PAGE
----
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There have been a lot of long faces around the Campbell University Divinity School (CUDS) this week: Dean Mike Cogdill announced Thursday that he plans to step down as dean at the end of the school year. The good news is that he plans to remain on the faculty.

Cogdill, who was chair of Campbell’s undergraduate religion department before being appointed as founding dean of the new venture, has been living and breathing Campbell divinity for 14 years. He’s driven uncounted miles, spoken in scores of churches, attended hundreds of meetings, and asked thousands of people to pray for the school, send their students, and maybe even throw in some money.

As we know by now, Cogdill’s efforts have not been in vain. Under his good leadership, the school opened in 1996, a year earlier than planned. It grew steadily, and has become one of the largest and healthiest of the “new breed” of Baptist divinity schools formed during the past 20 years. For the past several years, enrollment has averaged around 240 students. The divinity school’s endowment, mostly in the form of more than 300 endowed scholarships, is the largest of Campbell’s six graduate schools. CUDS has strong partnerships with a variety of Baptist groups, innovative programs, and students from across the Christian spectrum.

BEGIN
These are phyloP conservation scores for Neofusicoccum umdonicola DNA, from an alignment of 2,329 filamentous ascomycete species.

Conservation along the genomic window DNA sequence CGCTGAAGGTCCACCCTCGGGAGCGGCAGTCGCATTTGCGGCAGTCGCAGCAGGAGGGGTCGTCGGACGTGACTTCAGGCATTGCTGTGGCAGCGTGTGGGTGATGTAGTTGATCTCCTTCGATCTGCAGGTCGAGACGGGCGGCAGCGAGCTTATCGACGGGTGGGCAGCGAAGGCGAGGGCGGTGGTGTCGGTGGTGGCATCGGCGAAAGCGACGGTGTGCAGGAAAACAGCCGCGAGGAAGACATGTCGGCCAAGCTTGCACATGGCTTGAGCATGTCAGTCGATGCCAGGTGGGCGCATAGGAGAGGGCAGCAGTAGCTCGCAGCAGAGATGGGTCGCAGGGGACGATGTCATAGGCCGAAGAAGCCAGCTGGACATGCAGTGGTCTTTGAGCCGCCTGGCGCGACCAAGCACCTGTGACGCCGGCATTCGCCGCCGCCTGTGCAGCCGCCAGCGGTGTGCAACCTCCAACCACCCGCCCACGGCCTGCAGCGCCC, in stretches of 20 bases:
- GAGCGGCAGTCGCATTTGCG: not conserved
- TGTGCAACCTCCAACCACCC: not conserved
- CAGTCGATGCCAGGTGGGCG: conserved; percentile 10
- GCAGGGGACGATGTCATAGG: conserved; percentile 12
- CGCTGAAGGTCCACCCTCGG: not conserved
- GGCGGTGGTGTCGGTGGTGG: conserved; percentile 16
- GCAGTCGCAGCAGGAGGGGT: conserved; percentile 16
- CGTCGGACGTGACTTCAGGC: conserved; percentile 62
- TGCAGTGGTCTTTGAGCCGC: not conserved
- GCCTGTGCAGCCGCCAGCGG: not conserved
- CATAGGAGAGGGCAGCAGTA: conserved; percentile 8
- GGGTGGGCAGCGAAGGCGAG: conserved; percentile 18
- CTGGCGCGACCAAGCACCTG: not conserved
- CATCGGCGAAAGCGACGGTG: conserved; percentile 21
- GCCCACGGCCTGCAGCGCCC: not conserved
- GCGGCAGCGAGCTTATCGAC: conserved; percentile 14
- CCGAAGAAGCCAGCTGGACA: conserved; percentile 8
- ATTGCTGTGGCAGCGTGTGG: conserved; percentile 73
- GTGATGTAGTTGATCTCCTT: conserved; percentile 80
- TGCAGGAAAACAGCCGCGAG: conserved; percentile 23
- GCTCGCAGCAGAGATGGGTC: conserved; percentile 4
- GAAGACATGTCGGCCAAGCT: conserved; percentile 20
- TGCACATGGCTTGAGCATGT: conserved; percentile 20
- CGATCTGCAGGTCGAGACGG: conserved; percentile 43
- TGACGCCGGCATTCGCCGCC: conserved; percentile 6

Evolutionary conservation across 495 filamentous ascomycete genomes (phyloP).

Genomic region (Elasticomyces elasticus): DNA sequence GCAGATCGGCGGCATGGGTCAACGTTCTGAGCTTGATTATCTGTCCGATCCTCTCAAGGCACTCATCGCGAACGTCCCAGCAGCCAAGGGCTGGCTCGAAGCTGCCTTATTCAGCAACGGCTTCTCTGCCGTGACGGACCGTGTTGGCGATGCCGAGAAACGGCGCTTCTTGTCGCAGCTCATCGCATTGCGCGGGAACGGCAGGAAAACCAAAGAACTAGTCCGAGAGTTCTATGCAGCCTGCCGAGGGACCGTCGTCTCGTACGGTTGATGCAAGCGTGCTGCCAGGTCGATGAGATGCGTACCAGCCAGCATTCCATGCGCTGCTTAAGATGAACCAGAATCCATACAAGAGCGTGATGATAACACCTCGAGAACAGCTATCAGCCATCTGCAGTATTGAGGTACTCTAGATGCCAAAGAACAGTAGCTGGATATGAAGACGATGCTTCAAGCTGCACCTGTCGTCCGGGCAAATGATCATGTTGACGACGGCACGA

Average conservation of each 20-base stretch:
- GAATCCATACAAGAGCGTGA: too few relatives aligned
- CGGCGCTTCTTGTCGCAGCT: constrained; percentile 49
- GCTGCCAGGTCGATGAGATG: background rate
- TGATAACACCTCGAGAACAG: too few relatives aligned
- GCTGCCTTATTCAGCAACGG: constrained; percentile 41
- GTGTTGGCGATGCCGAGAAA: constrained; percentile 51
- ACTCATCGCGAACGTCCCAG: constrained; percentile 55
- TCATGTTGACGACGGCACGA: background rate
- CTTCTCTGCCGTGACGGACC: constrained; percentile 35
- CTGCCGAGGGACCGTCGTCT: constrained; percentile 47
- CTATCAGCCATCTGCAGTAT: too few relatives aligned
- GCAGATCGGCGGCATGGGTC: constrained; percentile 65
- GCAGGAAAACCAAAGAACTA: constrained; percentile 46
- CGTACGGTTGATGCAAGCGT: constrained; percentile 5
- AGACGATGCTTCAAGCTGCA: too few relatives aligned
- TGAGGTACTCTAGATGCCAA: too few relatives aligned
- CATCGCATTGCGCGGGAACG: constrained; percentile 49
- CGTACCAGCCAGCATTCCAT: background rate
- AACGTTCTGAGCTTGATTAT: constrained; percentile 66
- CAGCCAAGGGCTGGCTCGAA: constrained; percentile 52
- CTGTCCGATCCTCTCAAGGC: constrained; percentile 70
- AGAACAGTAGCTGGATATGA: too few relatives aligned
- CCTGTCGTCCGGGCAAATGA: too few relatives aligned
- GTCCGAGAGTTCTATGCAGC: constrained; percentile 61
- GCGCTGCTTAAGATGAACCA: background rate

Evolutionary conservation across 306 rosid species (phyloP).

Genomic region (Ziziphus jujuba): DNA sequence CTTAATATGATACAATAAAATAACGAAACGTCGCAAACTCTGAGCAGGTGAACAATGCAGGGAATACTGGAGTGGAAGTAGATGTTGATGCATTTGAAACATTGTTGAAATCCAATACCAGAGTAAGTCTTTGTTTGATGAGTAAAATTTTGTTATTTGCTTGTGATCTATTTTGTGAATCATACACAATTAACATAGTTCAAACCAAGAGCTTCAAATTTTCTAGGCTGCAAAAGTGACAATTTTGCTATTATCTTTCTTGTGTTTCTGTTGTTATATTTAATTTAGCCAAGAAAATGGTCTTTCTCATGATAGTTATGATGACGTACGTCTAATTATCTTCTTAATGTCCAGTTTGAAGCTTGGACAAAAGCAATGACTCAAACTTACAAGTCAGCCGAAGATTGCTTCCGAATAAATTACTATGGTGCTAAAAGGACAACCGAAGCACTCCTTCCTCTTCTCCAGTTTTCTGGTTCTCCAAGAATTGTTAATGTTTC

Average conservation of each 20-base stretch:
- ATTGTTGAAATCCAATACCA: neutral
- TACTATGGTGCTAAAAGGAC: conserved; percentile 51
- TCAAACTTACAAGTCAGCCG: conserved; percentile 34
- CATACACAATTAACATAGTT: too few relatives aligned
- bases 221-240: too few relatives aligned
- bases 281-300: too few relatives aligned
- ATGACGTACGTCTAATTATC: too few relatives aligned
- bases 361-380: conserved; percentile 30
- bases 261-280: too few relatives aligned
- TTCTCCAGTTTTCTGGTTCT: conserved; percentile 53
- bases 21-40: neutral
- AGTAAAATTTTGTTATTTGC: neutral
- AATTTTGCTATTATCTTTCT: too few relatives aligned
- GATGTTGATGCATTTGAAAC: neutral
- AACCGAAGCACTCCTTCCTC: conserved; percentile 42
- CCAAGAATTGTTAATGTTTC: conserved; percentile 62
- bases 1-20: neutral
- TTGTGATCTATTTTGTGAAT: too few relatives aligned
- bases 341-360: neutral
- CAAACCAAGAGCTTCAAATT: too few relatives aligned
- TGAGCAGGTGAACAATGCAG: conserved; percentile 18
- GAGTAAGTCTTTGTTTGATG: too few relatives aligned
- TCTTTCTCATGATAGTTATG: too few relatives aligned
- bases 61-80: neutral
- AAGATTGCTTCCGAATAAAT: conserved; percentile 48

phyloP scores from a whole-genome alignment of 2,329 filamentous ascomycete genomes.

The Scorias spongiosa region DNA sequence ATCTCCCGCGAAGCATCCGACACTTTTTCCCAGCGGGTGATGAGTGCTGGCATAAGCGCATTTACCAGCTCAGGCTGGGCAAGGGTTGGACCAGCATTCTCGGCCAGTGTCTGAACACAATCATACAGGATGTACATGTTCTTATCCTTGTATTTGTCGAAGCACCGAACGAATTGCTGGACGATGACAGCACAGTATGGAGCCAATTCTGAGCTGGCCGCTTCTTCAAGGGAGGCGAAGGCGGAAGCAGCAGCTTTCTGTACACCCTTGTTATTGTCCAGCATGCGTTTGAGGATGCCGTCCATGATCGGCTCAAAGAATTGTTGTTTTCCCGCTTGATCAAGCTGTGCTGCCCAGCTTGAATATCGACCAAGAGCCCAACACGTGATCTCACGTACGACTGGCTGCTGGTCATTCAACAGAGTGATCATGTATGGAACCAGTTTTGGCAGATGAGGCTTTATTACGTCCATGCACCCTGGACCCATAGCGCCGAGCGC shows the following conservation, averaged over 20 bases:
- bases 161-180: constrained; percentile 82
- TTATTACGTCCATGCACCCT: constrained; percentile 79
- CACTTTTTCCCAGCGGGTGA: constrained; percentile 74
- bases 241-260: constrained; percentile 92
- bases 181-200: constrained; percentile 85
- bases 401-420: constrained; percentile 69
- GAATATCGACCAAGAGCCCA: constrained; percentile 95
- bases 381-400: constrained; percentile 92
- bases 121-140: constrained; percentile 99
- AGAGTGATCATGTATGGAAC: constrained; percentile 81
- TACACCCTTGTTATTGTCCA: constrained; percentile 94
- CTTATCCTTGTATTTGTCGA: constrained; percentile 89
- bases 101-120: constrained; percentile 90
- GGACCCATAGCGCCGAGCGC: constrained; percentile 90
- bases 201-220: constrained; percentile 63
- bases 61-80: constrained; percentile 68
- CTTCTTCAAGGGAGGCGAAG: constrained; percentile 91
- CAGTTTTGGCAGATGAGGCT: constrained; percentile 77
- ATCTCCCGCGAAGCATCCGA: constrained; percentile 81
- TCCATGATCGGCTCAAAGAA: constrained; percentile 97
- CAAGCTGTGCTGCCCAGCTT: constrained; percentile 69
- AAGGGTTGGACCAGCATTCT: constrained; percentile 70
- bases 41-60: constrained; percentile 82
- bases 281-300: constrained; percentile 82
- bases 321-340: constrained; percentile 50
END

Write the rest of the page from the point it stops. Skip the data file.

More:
The past few years have been particularly eventful, as Cogdill led the faculty and staff through the process of full accreditation by the Association of Theological Schools (granted, with flying colors, in June 2007), and played a significant role in helping to set the course and raise the money for the university’s new Butler Chapel, just dedicated in October.

It’s no wonder he’s ready for a break. In an email to students, Cogdill said his work as dean has been a dream come true. He told the faculty that he has contemplated the change for some time, and believes it is the right time for a transition. In a prepared statement, he said “It is now time in my life to give thanks for this wonderful chapter of ministry and to embrace the new opportunities for the future. I look forward to continuing to help the Divinity School prosper and grow as a full-time member of the faculty.”

I’m one of many who want to join in voicing our thanks for this “wonderful chapter of ministry” in Mike Cogdill’s life, and for the many students, faculty, staff, and others who have been touched — and will continue to be touched — by his whole-hearted commitment to “Christ-centered, Bible-based, and ministry-focused” leadership.

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